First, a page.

I recently had a Lennox A/C and furnace installed. The condensate line drips water into the basement floor drain, as my old one did. But now there's also a little side vent in the line that is also dripping a considerable amount of water, and this side vent just drips the water right onto the floor, causing those wet spots that you see in the photo. It doesn't seem normal. Why would there be one vent that goes into the floor drain and another that just drips it right out onto the floor?

furnace photo with condensate line

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    It's an overflow drain. If (when) your drain line gets clogged, it will flow out of that hole instead. Put a little bleach in the line and try to get it cleaned out Commented Jul 27, 2023 at 3:05
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    Is the pipe glued into the tee? If not, I would rotate the elbow so the end of the overflow is slightly elevated. If it were glued, I would either cut off the elbow and replace it, or just add a 45 degree elbow to the end of the existing pipe.
    – spuck
    Commented Jul 27, 2023 at 15:26
  • Tried to rotate the pipe but it feels glued in. Probably will have to add an elbow of some kind. Commented Jul 27, 2023 at 17:52
  • I'm curious for the HVAC experts here; is this the typical way to do it these days? I've never seen an overflow like this, but my sample size is low. I'm curious about the height of that overflow; it's assuming any clog would form below the tee.
    – spuck
    Commented Jul 27, 2023 at 21:47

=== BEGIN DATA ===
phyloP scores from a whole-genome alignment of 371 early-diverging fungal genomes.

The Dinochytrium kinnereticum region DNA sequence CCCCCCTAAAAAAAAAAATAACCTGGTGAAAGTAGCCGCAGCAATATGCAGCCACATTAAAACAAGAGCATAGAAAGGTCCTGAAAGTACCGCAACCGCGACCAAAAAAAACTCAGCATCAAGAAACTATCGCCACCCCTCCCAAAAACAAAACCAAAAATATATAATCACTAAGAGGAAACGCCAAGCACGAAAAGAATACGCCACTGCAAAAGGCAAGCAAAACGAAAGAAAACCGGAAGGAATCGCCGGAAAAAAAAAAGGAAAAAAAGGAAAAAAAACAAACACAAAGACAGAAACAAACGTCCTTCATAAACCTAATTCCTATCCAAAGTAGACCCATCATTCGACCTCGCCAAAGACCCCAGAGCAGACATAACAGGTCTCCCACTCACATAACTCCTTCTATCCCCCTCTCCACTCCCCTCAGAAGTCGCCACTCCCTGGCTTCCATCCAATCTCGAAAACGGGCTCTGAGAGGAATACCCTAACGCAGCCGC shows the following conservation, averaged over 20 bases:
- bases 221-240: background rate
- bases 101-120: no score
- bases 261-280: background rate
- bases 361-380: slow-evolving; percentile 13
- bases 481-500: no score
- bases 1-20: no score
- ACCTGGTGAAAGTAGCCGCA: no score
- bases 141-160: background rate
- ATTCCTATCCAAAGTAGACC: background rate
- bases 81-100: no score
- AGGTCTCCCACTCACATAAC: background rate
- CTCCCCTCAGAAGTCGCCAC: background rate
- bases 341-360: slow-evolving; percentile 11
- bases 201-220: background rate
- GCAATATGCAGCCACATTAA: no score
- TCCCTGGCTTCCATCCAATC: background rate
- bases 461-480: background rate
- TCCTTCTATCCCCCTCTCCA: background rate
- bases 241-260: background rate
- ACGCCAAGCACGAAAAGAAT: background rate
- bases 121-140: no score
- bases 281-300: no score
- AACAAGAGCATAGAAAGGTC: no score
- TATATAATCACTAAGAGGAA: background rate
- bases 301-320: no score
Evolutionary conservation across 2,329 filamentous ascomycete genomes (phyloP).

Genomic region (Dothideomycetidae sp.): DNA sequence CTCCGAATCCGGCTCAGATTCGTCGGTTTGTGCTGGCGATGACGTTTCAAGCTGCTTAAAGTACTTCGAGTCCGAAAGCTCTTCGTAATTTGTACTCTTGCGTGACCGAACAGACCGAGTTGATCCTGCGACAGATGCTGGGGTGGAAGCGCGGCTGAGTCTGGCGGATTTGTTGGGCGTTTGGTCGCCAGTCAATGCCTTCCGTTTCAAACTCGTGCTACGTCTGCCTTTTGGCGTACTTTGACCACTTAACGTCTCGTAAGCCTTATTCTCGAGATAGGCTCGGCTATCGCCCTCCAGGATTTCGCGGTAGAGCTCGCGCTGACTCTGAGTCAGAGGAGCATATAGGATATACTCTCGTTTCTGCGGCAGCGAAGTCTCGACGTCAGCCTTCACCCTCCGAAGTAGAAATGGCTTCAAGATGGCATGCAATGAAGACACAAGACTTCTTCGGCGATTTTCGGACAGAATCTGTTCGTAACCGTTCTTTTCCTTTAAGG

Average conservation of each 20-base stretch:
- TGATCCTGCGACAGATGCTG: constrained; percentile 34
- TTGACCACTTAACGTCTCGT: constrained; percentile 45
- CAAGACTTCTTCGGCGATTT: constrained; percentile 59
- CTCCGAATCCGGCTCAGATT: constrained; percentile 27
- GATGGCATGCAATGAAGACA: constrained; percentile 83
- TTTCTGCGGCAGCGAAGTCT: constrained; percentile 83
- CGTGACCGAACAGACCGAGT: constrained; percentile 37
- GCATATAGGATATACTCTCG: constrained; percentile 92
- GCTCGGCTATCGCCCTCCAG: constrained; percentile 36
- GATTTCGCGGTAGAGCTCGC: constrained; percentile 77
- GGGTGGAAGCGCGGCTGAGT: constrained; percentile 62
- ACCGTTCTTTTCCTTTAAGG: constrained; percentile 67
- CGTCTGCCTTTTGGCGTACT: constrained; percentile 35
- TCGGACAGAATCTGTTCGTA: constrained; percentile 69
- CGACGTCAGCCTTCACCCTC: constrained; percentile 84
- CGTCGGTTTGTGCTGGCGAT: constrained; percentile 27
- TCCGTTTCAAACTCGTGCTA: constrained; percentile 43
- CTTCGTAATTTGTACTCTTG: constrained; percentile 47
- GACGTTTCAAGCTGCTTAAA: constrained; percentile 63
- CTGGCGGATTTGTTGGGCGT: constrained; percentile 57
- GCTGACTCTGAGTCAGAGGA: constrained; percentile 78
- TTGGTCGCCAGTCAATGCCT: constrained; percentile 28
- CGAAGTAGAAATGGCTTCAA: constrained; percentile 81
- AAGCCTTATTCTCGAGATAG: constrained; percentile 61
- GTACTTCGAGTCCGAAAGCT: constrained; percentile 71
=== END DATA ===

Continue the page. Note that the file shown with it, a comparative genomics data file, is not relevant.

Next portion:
2 Answers 2


You have a new AC system. It's making cold air. It also is making the condensation it produces cold, which in turn creates more condensation in the drip line itself.

Simple fix. Add a series of 90 deg. elbows to the end of the overflow stub. (as shown in blue)

This will make any condensate flow back down the discharge line and being farther distanced from the main line it will not produce as much condensate. A little insulation will help too.

In the event that a large amount of water starts dripping from the overflow stub, you know there is a clog. That will have to be addressed.

enter image description here

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    Just a single upward bend, even a gentle one, should be enough to keep normal condensation flowing out of the main drain below. It sounds like this stub is level it tilted downward, causing the problem.
    – keshlam
    Commented Jul 27, 2023 at 13:19
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    @ keshlam, I thought of just an upward elbow. You are right it would probably take care of the problem. However, I was weary of something falling into it. I know not likely, but my experience is, if I drop something it falls into the one small space that you don't want it to go.
    – RMDman
    Commented Jul 27, 2023 at 16:59
  • Valid. Pick your own overkill. Personally I'd just have canted that side stub upward a bit and called it good.
    – keshlam
    Commented Jul 27, 2023 at 19:24
  • @keshlam I attached a 45 deg. elbow with a few extra inches of pipe. Commented Jul 28, 2023 at 20:18

As mentioned, it's an emergency overflow. There's probably an incidental amount of condensate that comes out just from dripping down the downspout—no good way to force it away from that side of the downspout. One way to eliminate the output from there but still retain the emergency operation would be to install a P-trap. I like the clear type, like this: https://rectorseal.com/ez-trap-group/ Easy to see if there's sludge in the trap, and easy to flush. This particular one has a float switch that tells you if it's backed up, but you can get them without the switch.

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